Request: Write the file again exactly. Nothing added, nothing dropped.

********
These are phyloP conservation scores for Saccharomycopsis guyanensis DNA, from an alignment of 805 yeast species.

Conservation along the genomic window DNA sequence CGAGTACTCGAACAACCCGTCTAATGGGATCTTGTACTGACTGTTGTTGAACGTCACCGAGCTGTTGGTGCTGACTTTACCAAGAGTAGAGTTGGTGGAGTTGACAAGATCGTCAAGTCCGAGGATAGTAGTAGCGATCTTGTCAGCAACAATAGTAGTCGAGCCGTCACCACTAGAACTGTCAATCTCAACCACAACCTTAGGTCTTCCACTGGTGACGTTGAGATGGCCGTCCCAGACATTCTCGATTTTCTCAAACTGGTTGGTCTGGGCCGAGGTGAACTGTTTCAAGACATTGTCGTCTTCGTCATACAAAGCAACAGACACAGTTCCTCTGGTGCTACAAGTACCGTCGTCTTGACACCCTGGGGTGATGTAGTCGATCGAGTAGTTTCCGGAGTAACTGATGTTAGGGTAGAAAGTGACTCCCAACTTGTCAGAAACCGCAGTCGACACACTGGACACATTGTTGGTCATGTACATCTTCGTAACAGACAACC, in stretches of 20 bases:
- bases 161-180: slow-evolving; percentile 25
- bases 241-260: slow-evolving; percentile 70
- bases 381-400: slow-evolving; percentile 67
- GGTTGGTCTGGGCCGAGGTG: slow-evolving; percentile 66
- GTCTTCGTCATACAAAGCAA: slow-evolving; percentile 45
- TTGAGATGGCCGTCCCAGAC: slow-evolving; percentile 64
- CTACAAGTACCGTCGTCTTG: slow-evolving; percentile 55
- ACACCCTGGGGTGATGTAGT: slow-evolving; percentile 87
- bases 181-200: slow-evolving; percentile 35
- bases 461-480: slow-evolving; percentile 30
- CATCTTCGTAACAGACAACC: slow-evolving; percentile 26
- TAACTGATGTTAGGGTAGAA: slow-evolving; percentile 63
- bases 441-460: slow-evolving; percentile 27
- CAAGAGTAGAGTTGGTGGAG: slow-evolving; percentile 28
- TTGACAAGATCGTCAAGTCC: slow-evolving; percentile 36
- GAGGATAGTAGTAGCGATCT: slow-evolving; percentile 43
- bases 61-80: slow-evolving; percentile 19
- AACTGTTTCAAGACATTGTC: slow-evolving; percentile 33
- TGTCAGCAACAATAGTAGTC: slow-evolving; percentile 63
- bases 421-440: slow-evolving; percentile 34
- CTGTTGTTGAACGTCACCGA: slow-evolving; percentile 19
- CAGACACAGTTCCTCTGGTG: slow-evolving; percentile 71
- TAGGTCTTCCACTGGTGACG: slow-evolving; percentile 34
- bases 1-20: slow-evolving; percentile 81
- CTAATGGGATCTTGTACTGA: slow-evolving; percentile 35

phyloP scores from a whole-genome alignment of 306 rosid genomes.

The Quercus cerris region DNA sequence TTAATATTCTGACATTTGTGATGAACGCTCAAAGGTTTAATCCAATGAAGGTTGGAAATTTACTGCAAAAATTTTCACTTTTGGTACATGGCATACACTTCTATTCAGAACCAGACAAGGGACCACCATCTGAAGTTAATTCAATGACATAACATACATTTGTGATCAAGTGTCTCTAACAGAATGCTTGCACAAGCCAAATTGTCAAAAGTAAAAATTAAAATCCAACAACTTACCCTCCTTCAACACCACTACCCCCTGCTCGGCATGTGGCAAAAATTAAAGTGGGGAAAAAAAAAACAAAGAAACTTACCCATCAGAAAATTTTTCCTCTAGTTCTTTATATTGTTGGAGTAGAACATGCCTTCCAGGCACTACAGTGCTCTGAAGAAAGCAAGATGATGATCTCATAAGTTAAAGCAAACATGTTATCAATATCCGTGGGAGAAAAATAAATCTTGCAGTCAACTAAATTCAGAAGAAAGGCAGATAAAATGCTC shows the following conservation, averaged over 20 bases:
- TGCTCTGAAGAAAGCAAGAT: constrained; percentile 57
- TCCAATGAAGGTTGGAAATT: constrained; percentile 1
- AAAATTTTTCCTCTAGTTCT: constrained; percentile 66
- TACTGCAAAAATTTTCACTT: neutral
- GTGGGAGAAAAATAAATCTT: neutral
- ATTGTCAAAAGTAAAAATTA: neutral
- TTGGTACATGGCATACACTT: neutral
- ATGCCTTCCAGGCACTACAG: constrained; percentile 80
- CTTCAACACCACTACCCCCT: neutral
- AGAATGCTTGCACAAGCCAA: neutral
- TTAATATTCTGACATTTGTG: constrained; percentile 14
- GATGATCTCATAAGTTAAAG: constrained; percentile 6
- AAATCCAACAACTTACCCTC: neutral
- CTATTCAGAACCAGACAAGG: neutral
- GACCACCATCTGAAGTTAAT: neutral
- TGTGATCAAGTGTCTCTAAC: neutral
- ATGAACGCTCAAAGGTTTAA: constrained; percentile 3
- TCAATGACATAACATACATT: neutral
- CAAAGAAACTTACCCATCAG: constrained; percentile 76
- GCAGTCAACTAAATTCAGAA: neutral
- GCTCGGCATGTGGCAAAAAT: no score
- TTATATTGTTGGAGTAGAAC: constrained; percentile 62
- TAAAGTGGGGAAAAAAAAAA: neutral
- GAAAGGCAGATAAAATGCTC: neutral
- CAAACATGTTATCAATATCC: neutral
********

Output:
These are phyloP conservation scores for Saccharomycopsis guyanensis DNA, from an alignment of 805 yeast species.

Conservation along the genomic window DNA sequence CGAGTACTCGAACAACCCGTCTAATGGGATCTTGTACTGACTGTTGTTGAACGTCACCGAGCTGTTGGTGCTGACTTTACCAAGAGTAGAGTTGGTGGAGTTGACAAGATCGTCAAGTCCGAGGATAGTAGTAGCGATCTTGTCAGCAACAATAGTAGTCGAGCCGTCACCACTAGAACTGTCAATCTCAACCACAACCTTAGGTCTTCCACTGGTGACGTTGAGATGGCCGTCCCAGACATTCTCGATTTTCTCAAACTGGTTGGTCTGGGCCGAGGTGAACTGTTTCAAGACATTGTCGTCTTCGTCATACAAAGCAACAGACACAGTTCCTCTGGTGCTACAAGTACCGTCGTCTTGACACCCTGGGGTGATGTAGTCGATCGAGTAGTTTCCGGAGTAACTGATGTTAGGGTAGAAAGTGACTCCCAACTTGTCAGAAACCGCAGTCGACACACTGGACACATTGTTGGTCATGTACATCTTCGTAACAGACAACC, in stretches of 20 bases:
- bases 161-180: slow-evolving; percentile 25
- bases 241-260: slow-evolving; percentile 70
- bases 381-400: slow-evolving; percentile 67
- GGTTGGTCTGGGCCGAGGTG: slow-evolving; percentile 66
- GTCTTCGTCATACAAAGCAA: slow-evolving; percentile 45
- TTGAGATGGCCGTCCCAGAC: slow-evolving; percentile 64
- CTACAAGTACCGTCGTCTTG: slow-evolving; percentile 55
- ACACCCTGGGGTGATGTAGT: slow-evolving; percentile 87
- bases 181-200: slow-evolving; percentile 35
- bases 461-480: slow-evolving; percentile 30
- CATCTTCGTAACAGACAACC: slow-evolving; percentile 26
- TAACTGATGTTAGGGTAGAA: slow-evolving; percentile 63
- bases 441-460: slow-evolving; percentile 27
- CAAGAGTAGAGTTGGTGGAG: slow-evolving; percentile 28
- TTGACAAGATCGTCAAGTCC: slow-evolving; percentile 36
- GAGGATAGTAGTAGCGATCT: slow-evolving; percentile 43
- bases 61-80: slow-evolving; percentile 19
- AACTGTTTCAAGACATTGTC: slow-evolving; percentile 33
- TGTCAGCAACAATAGTAGTC: slow-evolving; percentile 63
- bases 421-440: slow-evolving; percentile 34
- CTGTTGTTGAACGTCACCGA: slow-evolving; percentile 19
- CAGACACAGTTCCTCTGGTG: slow-evolving; percentile 71
- TAGGTCTTCCACTGGTGACG: slow-evolving; percentile 34
- bases 1-20: slow-evolving; percentile 81
- CTAATGGGATCTTGTACTGA: slow-evolving; percentile 35

phyloP scores from a whole-genome alignment of 306 rosid genomes.

The Quercus cerris region DNA sequence TTAATATTCTGACATTTGTGATGAACGCTCAAAGGTTTAATCCAATGAAGGTTGGAAATTTACTGCAAAAATTTTCACTTTTGGTACATGGCATACACTTCTATTCAGAACCAGACAAGGGACCACCATCTGAAGTTAATTCAATGACATAACATACATTTGTGATCAAGTGTCTCTAACAGAATGCTTGCACAAGCCAAATTGTCAAAAGTAAAAATTAAAATCCAACAACTTACCCTCCTTCAACACCACTACCCCCTGCTCGGCATGTGGCAAAAATTAAAGTGGGGAAAAAAAAAACAAAGAAACTTACCCATCAGAAAATTTTTCCTCTAGTTCTTTATATTGTTGGAGTAGAACATGCCTTCCAGGCACTACAGTGCTCTGAAGAAAGCAAGATGATGATCTCATAAGTTAAAGCAAACATGTTATCAATATCCGTGGGAGAAAAATAAATCTTGCAGTCAACTAAATTCAGAAGAAAGGCAGATAAAATGCTC shows the following conservation, averaged over 20 bases:
- TGCTCTGAAGAAAGCAAGAT: constrained; percentile 57
- TCCAATGAAGGTTGGAAATT: constrained; percentile 1
- AAAATTTTTCCTCTAGTTCT: constrained; percentile 66
- TACTGCAAAAATTTTCACTT: neutral
- GTGGGAGAAAAATAAATCTT: neutral
- ATTGTCAAAAGTAAAAATTA: neutral
- TTGGTACATGGCATACACTT: neutral
- ATGCCTTCCAGGCACTACAG: constrained; percentile 80
- CTTCAACACCACTACCCCCT: neutral
- AGAATGCTTGCACAAGCCAA: neutral
- TTAATATTCTGACATTTGTG: constrained; percentile 14
- GATGATCTCATAAGTTAAAG: constrained; percentile 6
- AAATCCAACAACTTACCCTC: neutral
- CTATTCAGAACCAGACAAGG: neutral
- GACCACCATCTGAAGTTAAT: neutral
- TGTGATCAAGTGTCTCTAAC: neutral
- ATGAACGCTCAAAGGTTTAA: constrained; percentile 3
- TCAATGACATAACATACATT: neutral
- CAAAGAAACTTACCCATCAG: constrained; percentile 76
- GCAGTCAACTAAATTCAGAA: neutral
- GCTCGGCATGTGGCAAAAAT: no score
- TTATATTGTTGGAGTAGAAC: constrained; percentile 62
- TAAAGTGGGGAAAAAAAAAA: neutral
- GAAAGGCAGATAAAATGCTC: neutral
- CAAACATGTTATCAATATCC: neutral